|An 1805 map of the property that became Van Buren's farm|
First, thinking through the ways that farming in the northeastern states changed during this period left me firmly convinced that large-scale capitalism and small-scale agriculture are fundamentally at odds. By "large-scale" I mean not just global or corporatized, but pervasive in its adoption of a logic that foregrounds efficiency in search of maximum profitability. In agriculture, that logic has historically taken us down the road toward increasing mechanization, consolidation of small properties into larger and more expensive farms, pricing based on often-distant and often-volatile markets rather than local circumstances or costs of production, and other trends that eventually led to a fully industrial, commoditized food system not accountable to local markets or conditions. The seeds of what some have termed the "paradox of plenty"  or "problems of plenty"  were sown in this period, with efficiency and consolidation leading to lower prices and greater abundance for consumers, but driving small farmers out of business and leaving the rest chasing an ever-receding threshold of profitability.
And my second takeaway is the realization that despite some level of early 19th century prescience about the problems inherent in letting those more generalized "laws" of supply and demand determine how food would be grown and sold, no one had enough experience yet with capitalist markets to see where this all might lead. As the riskiness of those markets became clearer--for example, after the Panic of 1819, one of the first systemic economic crises in the new republic--various efforts to strengthen and improve agriculture in the old northeastern states emerged. But the irony of these projects is that they often involved pursuing exactly the same kinds of strategies--efficiency, higher yields, open markets--that were undermining the ability of small farmers and other food producers to survive in the longer term.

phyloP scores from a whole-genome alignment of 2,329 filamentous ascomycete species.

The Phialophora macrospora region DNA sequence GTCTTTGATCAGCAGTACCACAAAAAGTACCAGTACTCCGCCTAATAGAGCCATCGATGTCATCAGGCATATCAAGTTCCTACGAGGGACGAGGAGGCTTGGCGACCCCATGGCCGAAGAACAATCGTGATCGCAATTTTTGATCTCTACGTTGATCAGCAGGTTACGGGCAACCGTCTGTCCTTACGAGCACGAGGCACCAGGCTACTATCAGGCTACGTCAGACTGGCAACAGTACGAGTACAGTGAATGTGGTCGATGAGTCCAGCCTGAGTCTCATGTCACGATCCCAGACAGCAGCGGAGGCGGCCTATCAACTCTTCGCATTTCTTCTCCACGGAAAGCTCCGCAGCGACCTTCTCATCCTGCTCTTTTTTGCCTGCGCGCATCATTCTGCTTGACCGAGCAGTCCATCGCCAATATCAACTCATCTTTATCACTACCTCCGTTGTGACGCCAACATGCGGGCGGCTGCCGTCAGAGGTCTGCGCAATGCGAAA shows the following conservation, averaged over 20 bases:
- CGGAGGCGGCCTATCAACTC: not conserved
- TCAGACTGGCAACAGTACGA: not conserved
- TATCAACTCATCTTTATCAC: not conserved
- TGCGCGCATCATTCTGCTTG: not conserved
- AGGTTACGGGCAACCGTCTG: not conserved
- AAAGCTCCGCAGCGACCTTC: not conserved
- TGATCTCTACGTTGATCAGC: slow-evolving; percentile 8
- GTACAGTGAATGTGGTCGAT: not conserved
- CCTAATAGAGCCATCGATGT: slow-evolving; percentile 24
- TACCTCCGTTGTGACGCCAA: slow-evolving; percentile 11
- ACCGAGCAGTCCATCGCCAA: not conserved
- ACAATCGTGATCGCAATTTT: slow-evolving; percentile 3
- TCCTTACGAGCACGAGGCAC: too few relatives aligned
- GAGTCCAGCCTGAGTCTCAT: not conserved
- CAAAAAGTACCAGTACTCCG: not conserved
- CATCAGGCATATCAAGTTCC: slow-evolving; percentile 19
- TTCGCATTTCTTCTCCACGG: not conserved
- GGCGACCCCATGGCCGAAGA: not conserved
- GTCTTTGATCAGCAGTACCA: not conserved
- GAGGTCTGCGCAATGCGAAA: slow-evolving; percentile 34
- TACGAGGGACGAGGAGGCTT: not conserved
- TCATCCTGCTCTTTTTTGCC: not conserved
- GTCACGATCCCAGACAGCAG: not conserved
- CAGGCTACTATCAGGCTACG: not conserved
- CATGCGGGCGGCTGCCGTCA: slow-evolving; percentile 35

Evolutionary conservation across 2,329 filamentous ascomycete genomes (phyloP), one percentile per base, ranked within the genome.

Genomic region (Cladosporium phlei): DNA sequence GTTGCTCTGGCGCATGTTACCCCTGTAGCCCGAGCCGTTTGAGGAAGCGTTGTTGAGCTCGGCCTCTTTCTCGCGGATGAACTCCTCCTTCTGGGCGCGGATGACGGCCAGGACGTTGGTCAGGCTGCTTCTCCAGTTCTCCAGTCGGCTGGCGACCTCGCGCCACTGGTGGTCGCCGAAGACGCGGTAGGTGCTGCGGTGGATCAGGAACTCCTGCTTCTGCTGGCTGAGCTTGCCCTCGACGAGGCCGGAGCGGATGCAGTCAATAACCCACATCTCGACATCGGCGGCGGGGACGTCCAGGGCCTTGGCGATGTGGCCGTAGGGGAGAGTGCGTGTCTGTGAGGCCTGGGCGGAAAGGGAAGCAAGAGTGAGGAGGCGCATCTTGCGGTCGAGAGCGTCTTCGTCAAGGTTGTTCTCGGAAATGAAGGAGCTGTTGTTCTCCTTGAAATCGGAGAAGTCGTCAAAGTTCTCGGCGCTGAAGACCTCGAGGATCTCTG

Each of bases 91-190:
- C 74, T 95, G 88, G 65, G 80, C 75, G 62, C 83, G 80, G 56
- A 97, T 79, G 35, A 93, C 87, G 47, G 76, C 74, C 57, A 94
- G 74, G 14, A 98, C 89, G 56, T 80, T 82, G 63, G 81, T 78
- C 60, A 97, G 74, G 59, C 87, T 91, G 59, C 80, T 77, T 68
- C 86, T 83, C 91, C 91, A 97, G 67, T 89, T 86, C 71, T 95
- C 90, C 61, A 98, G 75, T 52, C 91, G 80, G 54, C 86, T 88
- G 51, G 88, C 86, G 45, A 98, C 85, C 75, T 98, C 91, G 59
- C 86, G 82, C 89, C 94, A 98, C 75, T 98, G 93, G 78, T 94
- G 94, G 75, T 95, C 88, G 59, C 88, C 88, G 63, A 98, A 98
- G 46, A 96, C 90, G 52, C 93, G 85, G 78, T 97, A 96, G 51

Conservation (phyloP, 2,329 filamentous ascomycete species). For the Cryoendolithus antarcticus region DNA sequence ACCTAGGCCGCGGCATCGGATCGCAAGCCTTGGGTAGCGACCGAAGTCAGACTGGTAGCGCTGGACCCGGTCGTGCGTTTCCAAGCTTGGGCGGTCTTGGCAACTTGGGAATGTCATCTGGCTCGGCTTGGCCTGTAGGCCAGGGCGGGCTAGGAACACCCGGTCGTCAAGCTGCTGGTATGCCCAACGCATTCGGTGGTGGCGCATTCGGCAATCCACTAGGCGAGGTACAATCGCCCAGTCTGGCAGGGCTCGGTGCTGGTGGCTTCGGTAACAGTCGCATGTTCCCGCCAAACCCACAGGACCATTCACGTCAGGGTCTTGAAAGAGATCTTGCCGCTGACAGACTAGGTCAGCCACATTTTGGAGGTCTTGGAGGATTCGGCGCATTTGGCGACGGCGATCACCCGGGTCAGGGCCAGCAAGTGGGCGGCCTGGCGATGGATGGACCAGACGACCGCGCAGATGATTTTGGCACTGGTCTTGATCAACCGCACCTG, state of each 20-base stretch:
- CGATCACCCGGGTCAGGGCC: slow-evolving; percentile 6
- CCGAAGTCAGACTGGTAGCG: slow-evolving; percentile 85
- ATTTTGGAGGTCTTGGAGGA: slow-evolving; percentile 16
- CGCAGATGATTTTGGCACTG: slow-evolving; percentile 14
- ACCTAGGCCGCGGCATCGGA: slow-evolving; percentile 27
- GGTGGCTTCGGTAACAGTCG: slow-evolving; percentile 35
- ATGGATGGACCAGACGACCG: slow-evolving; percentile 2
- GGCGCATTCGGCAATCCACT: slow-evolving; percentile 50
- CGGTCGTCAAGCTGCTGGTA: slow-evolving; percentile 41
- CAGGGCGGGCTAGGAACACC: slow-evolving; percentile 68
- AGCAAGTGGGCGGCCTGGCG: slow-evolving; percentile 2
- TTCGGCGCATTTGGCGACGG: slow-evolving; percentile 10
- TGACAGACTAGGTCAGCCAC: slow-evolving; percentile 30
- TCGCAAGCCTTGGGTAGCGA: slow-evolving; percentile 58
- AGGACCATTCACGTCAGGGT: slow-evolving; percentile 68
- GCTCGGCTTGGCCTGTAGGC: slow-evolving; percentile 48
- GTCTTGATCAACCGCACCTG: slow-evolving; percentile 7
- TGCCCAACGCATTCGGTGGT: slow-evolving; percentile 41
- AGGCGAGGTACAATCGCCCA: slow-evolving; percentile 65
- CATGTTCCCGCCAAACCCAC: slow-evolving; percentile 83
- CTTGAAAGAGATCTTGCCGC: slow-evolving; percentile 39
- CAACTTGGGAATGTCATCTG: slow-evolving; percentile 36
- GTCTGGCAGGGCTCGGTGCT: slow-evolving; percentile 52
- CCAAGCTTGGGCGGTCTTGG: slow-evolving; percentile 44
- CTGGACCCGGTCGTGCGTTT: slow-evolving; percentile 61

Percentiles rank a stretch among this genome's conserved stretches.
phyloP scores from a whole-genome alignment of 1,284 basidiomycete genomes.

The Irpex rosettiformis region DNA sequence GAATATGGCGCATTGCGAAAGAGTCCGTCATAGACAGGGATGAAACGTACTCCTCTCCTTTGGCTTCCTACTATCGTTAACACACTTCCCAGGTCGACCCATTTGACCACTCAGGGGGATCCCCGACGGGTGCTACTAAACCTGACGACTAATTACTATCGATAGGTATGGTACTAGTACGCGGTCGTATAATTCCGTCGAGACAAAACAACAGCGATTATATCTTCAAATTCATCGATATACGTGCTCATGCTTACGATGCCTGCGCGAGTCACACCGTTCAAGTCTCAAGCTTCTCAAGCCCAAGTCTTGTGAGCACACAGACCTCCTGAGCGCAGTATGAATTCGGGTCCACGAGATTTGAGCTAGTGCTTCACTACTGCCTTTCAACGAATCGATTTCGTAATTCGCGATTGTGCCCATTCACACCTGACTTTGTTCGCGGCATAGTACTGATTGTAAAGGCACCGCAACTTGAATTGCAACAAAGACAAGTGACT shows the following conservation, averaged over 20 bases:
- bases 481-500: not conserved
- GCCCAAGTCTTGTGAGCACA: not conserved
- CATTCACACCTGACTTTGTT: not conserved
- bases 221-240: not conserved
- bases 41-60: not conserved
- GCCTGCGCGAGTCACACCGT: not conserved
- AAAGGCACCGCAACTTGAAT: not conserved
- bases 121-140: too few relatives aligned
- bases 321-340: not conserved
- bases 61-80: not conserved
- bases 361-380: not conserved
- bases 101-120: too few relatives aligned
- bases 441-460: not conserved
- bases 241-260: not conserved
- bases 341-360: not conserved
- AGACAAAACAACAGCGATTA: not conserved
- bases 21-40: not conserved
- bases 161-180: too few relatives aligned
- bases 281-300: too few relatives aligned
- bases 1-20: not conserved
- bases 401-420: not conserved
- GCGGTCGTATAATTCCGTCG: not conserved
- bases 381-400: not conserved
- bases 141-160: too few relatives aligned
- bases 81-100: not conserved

|The New York of 1803, caught in bread wars|
The bakers were trying to assert their right to a fair piece of the emerging market economy, just as small farmers were. But both groups miscalculated, failing to understand their relative lack of power within a system increasingly dominated by concentrated capital and the unforgiving logic of efficiency. New York's bakers finally managed to get the assize of bread abolished in 1821, but their organizing had irked a group of New York financiers who saw older artisanal guild networks as a barrier to free trade. These well-heeled investors responded to the bread crisis by launching a new corporation, the Bread Company, that could provide cheaper bread to consumers. By helping to create the legal underpinnings for a more wide-open market system, farmers, artisanal producers, and their allies among politicians and reformers actually made small farmers and producers much more vulnerable to large-scale competition and economic volatility.
The really big takeaway here, and the reason why I think this particular period of history is well worth present-day food and farm reformers knowing more about, is that it shows how the attempts to compromise and chase after the new efficiencies demanded by capital-oriented markets in order to keep small-scale food production functional ultimately had exactly the opposite effect. This history lends weight to contemporary efforts to re-scale our food systems so that they are once again more accountable to regional and local conditions and markets. The "lessons" of the past aren't usually directly applicable to the present, but there can be a great deal of benefit from being able to say to those who argue for a fully market-oriented food system, "Look, we tried that, and here's why it didn't work."
Next: Martin Van Buren buys a farm and Cathy struggles with presentism.
 Harvey Levenstein, Paradox of Plenty: A Social History of Eating in Modern America (Oxford University Press, 1993).
 R. Douglas Hurt, Problems of Plenty: The American Farmer in the 20th Century (Ivan R. Dee, 2002).
 The assize of bread is discussed in Chapter 7 of Howard Rock's Artisans of the New Republic: The Tradesmen of New York City in the Age of Jefferson (New York University Press, 1984).
The 1805 map is by William Dickie, "A survey of the lands of John and William Van Ness...on the West Side of the Albany Road in Kinderhook" (from the collection of Martin Van Buren NHS).